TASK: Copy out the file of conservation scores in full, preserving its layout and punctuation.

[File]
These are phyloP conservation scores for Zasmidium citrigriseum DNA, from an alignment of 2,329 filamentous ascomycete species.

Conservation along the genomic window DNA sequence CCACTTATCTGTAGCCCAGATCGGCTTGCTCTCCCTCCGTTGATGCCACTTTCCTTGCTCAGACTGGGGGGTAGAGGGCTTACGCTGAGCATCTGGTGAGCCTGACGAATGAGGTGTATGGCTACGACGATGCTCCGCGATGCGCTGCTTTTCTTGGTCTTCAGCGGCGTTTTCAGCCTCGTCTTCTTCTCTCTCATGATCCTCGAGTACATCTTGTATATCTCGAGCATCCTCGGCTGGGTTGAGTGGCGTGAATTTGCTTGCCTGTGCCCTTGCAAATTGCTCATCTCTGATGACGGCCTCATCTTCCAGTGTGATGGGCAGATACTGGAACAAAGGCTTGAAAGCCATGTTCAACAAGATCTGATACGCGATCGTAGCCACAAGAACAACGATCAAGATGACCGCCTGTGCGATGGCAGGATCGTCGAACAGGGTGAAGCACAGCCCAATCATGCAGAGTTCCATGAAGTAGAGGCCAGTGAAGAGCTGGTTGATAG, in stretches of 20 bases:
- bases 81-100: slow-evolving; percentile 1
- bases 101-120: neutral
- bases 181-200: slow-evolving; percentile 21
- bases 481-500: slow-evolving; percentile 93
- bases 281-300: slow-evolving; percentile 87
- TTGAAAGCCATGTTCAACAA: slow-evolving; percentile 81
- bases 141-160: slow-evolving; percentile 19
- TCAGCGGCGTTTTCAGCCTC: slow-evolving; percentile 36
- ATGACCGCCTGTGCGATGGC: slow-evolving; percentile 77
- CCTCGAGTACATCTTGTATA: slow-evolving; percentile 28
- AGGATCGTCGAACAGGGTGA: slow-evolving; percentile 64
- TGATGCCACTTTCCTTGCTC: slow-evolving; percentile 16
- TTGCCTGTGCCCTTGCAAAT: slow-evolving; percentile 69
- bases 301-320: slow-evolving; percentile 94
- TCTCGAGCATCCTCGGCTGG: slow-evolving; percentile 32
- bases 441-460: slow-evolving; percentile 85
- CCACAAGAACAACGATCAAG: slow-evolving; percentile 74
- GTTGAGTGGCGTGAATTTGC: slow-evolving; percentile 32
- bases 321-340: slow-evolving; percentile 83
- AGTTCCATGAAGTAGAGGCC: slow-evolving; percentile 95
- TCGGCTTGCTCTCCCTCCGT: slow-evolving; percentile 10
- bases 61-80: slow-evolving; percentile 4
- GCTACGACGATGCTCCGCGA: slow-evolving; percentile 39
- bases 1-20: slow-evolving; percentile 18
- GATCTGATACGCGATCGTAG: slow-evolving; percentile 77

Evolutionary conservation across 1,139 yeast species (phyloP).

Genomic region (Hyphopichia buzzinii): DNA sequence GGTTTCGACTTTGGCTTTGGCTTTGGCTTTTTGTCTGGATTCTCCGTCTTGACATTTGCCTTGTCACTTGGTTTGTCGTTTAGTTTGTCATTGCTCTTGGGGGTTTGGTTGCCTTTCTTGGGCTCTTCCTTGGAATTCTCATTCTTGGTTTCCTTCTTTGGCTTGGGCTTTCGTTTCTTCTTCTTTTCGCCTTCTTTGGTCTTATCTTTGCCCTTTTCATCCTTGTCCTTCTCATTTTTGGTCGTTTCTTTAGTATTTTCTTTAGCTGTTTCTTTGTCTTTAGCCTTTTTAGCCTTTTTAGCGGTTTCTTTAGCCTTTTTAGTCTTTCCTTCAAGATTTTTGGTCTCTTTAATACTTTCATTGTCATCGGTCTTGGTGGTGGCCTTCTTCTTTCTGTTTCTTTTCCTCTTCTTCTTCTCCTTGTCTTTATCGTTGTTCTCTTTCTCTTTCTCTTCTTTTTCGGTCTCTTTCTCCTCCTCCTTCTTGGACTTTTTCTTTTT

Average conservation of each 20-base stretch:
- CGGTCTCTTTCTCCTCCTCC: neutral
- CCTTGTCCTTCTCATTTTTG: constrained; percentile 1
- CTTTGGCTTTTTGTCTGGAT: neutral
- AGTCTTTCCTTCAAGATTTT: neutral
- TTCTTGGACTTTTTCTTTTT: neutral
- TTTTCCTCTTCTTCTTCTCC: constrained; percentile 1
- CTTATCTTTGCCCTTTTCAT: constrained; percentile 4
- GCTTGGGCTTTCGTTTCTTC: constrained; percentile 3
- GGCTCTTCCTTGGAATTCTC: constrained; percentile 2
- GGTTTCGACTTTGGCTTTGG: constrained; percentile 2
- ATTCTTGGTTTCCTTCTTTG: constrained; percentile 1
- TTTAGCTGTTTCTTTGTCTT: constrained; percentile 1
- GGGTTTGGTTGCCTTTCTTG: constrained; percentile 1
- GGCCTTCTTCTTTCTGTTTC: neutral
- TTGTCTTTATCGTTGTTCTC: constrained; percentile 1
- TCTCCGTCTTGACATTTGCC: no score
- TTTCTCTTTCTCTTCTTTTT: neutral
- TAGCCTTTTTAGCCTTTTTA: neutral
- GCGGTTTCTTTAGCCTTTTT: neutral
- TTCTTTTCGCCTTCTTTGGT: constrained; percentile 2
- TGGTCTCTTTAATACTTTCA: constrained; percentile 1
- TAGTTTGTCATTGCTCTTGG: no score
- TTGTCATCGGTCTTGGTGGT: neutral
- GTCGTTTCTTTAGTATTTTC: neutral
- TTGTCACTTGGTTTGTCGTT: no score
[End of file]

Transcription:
These are phyloP conservation scores for Zasmidium citrigriseum DNA, from an alignment of 2,329 filamentous ascomycete species.

Conservation along the genomic window DNA sequence CCACTTATCTGTAGCCCAGATCGGCTTGCTCTCCCTCCGTTGATGCCACTTTCCTTGCTCAGACTGGGGGGTAGAGGGCTTACGCTGAGCATCTGGTGAGCCTGACGAATGAGGTGTATGGCTACGACGATGCTCCGCGATGCGCTGCTTTTCTTGGTCTTCAGCGGCGTTTTCAGCCTCGTCTTCTTCTCTCTCATGATCCTCGAGTACATCTTGTATATCTCGAGCATCCTCGGCTGGGTTGAGTGGCGTGAATTTGCTTGCCTGTGCCCTTGCAAATTGCTCATCTCTGATGACGGCCTCATCTTCCAGTGTGATGGGCAGATACTGGAACAAAGGCTTGAAAGCCATGTTCAACAAGATCTGATACGCGATCGTAGCCACAAGAACAACGATCAAGATGACCGCCTGTGCGATGGCAGGATCGTCGAACAGGGTGAAGCACAGCCCAATCATGCAGAGTTCCATGAAGTAGAGGCCAGTGAAGAGCTGGTTGATAG, in stretches of 20 bases:
- bases 81-100: slow-evolving; percentile 1
- bases 101-120: neutral
- bases 181-200: slow-evolving; percentile 21
- bases 481-500: slow-evolving; percentile 93
- bases 281-300: slow-evolving; percentile 87
- TTGAAAGCCATGTTCAACAA: slow-evolving; percentile 81
- bases 141-160: slow-evolving; percentile 19
- TCAGCGGCGTTTTCAGCCTC: slow-evolving; percentile 36
- ATGACCGCCTGTGCGATGGC: slow-evolving; percentile 77
- CCTCGAGTACATCTTGTATA: slow-evolving; percentile 28
- AGGATCGTCGAACAGGGTGA: slow-evolving; percentile 64
- TGATGCCACTTTCCTTGCTC: slow-evolving; percentile 16
- TTGCCTGTGCCCTTGCAAAT: slow-evolving; percentile 69
- bases 301-320: slow-evolving; percentile 94
- TCTCGAGCATCCTCGGCTGG: slow-evolving; percentile 32
- bases 441-460: slow-evolving; percentile 85
- CCACAAGAACAACGATCAAG: slow-evolving; percentile 74
- GTTGAGTGGCGTGAATTTGC: slow-evolving; percentile 32
- bases 321-340: slow-evolving; percentile 83
- AGTTCCATGAAGTAGAGGCC: slow-evolving; percentile 95
- TCGGCTTGCTCTCCCTCCGT: slow-evolving; percentile 10
- bases 61-80: slow-evolving; percentile 4
- GCTACGACGATGCTCCGCGA: slow-evolving; percentile 39
- bases 1-20: slow-evolving; percentile 18
- GATCTGATACGCGATCGTAG: slow-evolving; percentile 77

Evolutionary conservation across 1,139 yeast species (phyloP).

Genomic region (Hyphopichia buzzinii): DNA sequence GGTTTCGACTTTGGCTTTGGCTTTGGCTTTTTGTCTGGATTCTCCGTCTTGACATTTGCCTTGTCACTTGGTTTGTCGTTTAGTTTGTCATTGCTCTTGGGGGTTTGGTTGCCTTTCTTGGGCTCTTCCTTGGAATTCTCATTCTTGGTTTCCTTCTTTGGCTTGGGCTTTCGTTTCTTCTTCTTTTCGCCTTCTTTGGTCTTATCTTTGCCCTTTTCATCCTTGTCCTTCTCATTTTTGGTCGTTTCTTTAGTATTTTCTTTAGCTGTTTCTTTGTCTTTAGCCTTTTTAGCCTTTTTAGCGGTTTCTTTAGCCTTTTTAGTCTTTCCTTCAAGATTTTTGGTCTCTTTAATACTTTCATTGTCATCGGTCTTGGTGGTGGCCTTCTTCTTTCTGTTTCTTTTCCTCTTCTTCTTCTCCTTGTCTTTATCGTTGTTCTCTTTCTCTTTCTCTTCTTTTTCGGTCTCTTTCTCCTCCTCCTTCTTGGACTTTTTCTTTTT

Average conservation of each 20-base stretch:
- CGGTCTCTTTCTCCTCCTCC: neutral
- CCTTGTCCTTCTCATTTTTG: constrained; percentile 1
- CTTTGGCTTTTTGTCTGGAT: neutral
- AGTCTTTCCTTCAAGATTTT: neutral
- TTCTTGGACTTTTTCTTTTT: neutral
- TTTTCCTCTTCTTCTTCTCC: constrained; percentile 1
- CTTATCTTTGCCCTTTTCAT: constrained; percentile 4
- GCTTGGGCTTTCGTTTCTTC: constrained; percentile 3
- GGCTCTTCCTTGGAATTCTC: constrained; percentile 2
- GGTTTCGACTTTGGCTTTGG: constrained; percentile 2
- ATTCTTGGTTTCCTTCTTTG: constrained; percentile 1
- TTTAGCTGTTTCTTTGTCTT: constrained; percentile 1
- GGGTTTGGTTGCCTTTCTTG: constrained; percentile 1
- GGCCTTCTTCTTTCTGTTTC: neutral
- TTGTCTTTATCGTTGTTCTC: constrained; percentile 1
- TCTCCGTCTTGACATTTGCC: no score
- TTTCTCTTTCTCTTCTTTTT: neutral
- TAGCCTTTTTAGCCTTTTTA: neutral
- GCGGTTTCTTTAGCCTTTTT: neutral
- TTCTTTTCGCCTTCTTTGGT: constrained; percentile 2
- TGGTCTCTTTAATACTTTCA: constrained; percentile 1
- TAGTTTGTCATTGCTCTTGG: no score
- TTGTCATCGGTCTTGGTGGT: neutral
- GTCGTTTCTTTAGTATTTTC: neutral
- TTGTCACTTGGTTTGTCGTT: no score